Many argue that The Wire is the best television show ever created and has earned praise for its realistic, humanizing, multi-dimensional portrayal of Black characters. But 20 years on, the conversation about policing in Black communities has changed. The deaths of Freddie Gray, George Floyd, and many others after encounters with police and the rise of the Black Lives Matter Movement have brought about more public scrutiny, debate, and criticism of the police.

As social commentary, is The Wire still relevant? We speak with NPR TV critic Eric Deggans and Ronda Racha Penrice, editor of the essay collection, Cracking The Wire During Black Lives Matter.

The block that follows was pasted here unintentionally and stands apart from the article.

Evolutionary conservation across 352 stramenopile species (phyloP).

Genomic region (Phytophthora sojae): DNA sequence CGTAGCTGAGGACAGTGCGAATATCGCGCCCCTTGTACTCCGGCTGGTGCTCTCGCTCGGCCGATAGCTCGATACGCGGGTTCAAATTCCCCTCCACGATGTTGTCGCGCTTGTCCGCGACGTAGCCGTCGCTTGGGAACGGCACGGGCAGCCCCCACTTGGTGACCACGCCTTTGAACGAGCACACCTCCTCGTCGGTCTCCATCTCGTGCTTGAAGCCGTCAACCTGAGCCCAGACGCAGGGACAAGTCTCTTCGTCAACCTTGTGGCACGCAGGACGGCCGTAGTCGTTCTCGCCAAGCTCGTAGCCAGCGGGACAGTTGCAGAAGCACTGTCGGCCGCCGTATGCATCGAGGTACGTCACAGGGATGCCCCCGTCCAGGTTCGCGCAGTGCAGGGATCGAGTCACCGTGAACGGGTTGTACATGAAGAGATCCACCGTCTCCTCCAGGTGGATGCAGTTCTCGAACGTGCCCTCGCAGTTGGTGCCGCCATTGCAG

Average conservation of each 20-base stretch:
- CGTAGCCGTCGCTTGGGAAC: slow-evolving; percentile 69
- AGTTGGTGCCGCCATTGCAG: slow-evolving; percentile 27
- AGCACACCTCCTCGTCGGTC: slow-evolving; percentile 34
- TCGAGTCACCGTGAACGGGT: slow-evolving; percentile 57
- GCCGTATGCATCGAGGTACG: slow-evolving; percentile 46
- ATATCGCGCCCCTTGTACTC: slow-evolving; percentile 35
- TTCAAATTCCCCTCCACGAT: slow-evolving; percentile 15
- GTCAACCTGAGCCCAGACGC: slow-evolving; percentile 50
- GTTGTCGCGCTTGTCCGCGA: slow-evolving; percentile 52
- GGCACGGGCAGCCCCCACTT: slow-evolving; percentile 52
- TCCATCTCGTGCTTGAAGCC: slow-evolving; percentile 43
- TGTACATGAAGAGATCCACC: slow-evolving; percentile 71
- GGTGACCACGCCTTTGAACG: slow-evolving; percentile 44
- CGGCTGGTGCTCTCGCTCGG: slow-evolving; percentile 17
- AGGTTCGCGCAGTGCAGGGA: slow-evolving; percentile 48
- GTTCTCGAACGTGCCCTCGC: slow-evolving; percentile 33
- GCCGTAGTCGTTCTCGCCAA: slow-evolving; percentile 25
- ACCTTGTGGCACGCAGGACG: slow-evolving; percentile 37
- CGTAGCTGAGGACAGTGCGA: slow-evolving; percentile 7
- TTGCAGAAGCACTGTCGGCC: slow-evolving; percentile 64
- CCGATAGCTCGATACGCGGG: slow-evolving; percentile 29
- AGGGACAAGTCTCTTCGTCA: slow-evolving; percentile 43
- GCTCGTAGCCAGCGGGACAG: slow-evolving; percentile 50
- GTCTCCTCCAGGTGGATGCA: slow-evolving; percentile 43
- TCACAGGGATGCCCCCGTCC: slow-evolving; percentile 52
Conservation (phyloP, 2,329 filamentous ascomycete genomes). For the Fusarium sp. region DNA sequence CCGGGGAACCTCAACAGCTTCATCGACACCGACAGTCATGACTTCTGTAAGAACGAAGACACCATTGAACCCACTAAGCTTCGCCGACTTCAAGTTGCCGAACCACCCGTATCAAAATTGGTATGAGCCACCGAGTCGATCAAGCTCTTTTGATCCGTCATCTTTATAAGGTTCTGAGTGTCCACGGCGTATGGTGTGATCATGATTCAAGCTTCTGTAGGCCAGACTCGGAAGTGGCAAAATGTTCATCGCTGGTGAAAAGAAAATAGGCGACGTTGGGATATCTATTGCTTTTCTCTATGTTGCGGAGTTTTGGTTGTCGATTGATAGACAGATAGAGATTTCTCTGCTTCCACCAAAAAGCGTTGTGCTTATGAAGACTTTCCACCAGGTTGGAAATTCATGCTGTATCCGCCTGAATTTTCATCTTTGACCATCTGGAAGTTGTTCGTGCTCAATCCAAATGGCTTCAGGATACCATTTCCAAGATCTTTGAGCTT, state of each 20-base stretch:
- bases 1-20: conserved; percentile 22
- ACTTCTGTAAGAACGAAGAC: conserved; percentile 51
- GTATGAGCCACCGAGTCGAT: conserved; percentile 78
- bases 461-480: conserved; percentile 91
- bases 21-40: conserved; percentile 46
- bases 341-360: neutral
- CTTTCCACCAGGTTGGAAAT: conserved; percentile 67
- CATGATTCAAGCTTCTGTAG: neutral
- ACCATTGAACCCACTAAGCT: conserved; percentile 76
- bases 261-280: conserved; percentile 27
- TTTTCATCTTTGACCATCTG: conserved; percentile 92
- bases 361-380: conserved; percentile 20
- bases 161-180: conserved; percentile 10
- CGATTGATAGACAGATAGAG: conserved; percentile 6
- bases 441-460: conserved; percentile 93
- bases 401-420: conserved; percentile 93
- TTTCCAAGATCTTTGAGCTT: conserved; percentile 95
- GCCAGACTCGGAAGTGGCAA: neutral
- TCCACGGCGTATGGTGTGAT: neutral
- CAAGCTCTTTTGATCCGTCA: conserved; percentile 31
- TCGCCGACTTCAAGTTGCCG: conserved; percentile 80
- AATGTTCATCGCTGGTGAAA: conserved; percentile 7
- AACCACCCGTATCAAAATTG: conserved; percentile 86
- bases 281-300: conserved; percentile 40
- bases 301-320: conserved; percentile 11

In participating regions, you’ll also hear a local news segment to help you make sense of what’s going on in your community.

Email us at considerthis@npr.org.

Roe v. Wade Is Overturned

On Friday, the U.S. Supreme Court officially reversed Roe v. Wade, declaring that the constitutional right to abortion no longer exists. For nearly 50 years, Americans have had a constitutional right to an abortion. We’re about to find out what the country looks like without one. The court’s ruling doesn’t mean a nationwide ban– it allows states to do what they want.

NPR’s Nina Totenberg walks us through the ruling, and NPR’s Sarah McCammon discusses the states where “trigger bans,” or laws passed in anticipation of the Supreme Court’s action, are already in place.

In participating regions, you’ll also hear a local news segment to help you make sense of what’s going on in your community.